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Reaction to mega boat ramps mixed

ATLANTA - Gov. Sonny Perdue's announcement Friday that the state will build mega-boat ramps at 10 sites across Georgia drew vastly different responses, depending on the health of the local body of water.

Southwest Georgians were glad to see that the governor's Go Fish Georgia initiative will include lakes Blackshear and Seminole, both still brimming despite the severe drought affecting other parts of the state.

At depleted Lake Lanier, the reaction was incredulity.

"I kind of thought that Go Fish had gone away," said Jackie Joseph, president of the Lake Lanier Association. "We have ramps that aren't even in the water. ... To think of adding more, I don't know how to express it."

The governor unveiled Go Fish Georgia, a bid to lure more fishing tournaments and the revenue they bring, last January.

Since then, a drought that already was well under way has worsened, despite the recent uptick in rainfall.

As of last week, Lake Lanier had fallen to a record low of 1,050 feet above sea level. With a drier than normal winter expected, forecasts call for it to continue to drop by four feet per month.

A major fishing tournament that was to have been held at Lanier in November had to be canceled because the lake was too low.

But even as Lanier and many of Georgia's other federally managed reservoirs continue to shrink, the assumption is that the rains will return at some point, and the mega-ramps must be in place to attract the major tournaments that carry an economic wallop.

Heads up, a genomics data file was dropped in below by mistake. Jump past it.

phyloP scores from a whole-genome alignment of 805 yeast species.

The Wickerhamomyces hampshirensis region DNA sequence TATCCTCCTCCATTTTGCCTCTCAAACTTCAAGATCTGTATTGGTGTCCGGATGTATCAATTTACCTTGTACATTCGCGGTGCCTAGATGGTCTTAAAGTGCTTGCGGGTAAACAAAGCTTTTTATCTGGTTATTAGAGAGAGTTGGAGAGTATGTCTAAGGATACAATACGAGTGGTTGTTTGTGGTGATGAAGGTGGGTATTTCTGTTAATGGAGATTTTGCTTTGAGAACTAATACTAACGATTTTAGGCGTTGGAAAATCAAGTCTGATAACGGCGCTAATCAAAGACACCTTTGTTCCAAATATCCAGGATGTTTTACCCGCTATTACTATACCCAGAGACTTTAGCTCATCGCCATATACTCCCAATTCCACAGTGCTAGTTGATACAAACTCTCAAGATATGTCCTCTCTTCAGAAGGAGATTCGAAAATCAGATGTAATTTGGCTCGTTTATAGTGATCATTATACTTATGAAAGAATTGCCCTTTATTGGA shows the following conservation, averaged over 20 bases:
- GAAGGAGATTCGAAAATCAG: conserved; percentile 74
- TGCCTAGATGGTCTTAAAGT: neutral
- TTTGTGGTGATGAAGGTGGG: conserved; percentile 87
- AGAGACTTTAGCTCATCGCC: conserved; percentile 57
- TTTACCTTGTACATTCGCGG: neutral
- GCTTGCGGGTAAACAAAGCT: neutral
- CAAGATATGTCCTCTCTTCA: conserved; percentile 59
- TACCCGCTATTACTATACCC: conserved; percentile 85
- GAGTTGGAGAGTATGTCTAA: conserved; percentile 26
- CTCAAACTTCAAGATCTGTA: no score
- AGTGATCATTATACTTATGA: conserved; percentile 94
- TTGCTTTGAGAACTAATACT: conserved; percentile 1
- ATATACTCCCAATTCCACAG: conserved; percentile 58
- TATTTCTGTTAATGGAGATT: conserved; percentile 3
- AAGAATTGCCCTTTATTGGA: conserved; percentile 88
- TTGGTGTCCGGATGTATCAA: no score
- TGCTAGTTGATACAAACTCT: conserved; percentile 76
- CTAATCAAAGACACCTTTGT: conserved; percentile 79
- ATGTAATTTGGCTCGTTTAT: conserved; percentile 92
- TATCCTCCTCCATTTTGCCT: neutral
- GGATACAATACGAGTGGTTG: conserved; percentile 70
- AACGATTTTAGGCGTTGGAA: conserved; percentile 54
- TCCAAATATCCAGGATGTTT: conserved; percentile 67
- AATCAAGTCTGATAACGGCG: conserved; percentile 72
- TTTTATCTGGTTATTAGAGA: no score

The sites announced by Perdue on Friday are well distributed across the state, from two sites on Lake Hartwell along the South Carolina border in northeastern Georgia to the Earle May Boat Basin Park on Lake Seminole in Bainbridge.

Sen. John Bulloch, R-Ochlocknee, whose district includes Bainbridge, said both Lake Seminole and Lake Blackshear, which will host a mega-ramp at Veterans Memorial State Park near Cordele, are well suited for the Go Fish project.

"Lake Seminole has no water withdrawal permits in it ... (and) Lake Blackshear is listed as a full-pool lake," he said. "We've got to have (the mega-ramps) where we have a consistently available water source."

That's why Joseph was perplexed on Friday that the state agencies in charge of Go Fish have chosen such an obviously inconsistent body of water as Lake Lanier.

A mega-ramp will be built along the lake's Hall County shore at Laurel Park.

Joseph suggested that the millions of dollars being spent on the fishing initiative could be put to better use finding ways to better manage Lake Lanier.

"If sport fishing is the goal, we need to focus on how to protect the water for the fish to live in," she said.

Eight of the sites selected for mega-ramps will receive state funds to match local financing. The two on Lake Hartwell will be built using money from the settlement of a PCB contamination lawsuit.

SideBar: At a glance

Here are the 10 sites chosen for mega-boat ramps that will be built as part of Gov. Sonny Perdue's Go Fish Georgia project:

Laurel Park - Hall County on Lake Lanier

Wildwood Park - Columbia County on Clarks Hill Lake

Richard B. Russell State Park - Elbert County on Lake Richard B. Russell

Pyne Road Park - Troup County on West Point Lake

Veterans Memorial State Park - Crisp County/Cordele on Lake Blackshear

Earle May Boat Basin Park - City of Bainbridge on Lake Seminole

Jaycee Landing - Wayne County/Jesup on the Altamaha River

Robert Baurle Ramp - Augusta/Richmond County on the Savannah River

Gum Branch Access - Hart County/Hartwell on Lake Hartwell

Tugaloo State Park - Franklin County/Stephens County on Lake Hartwell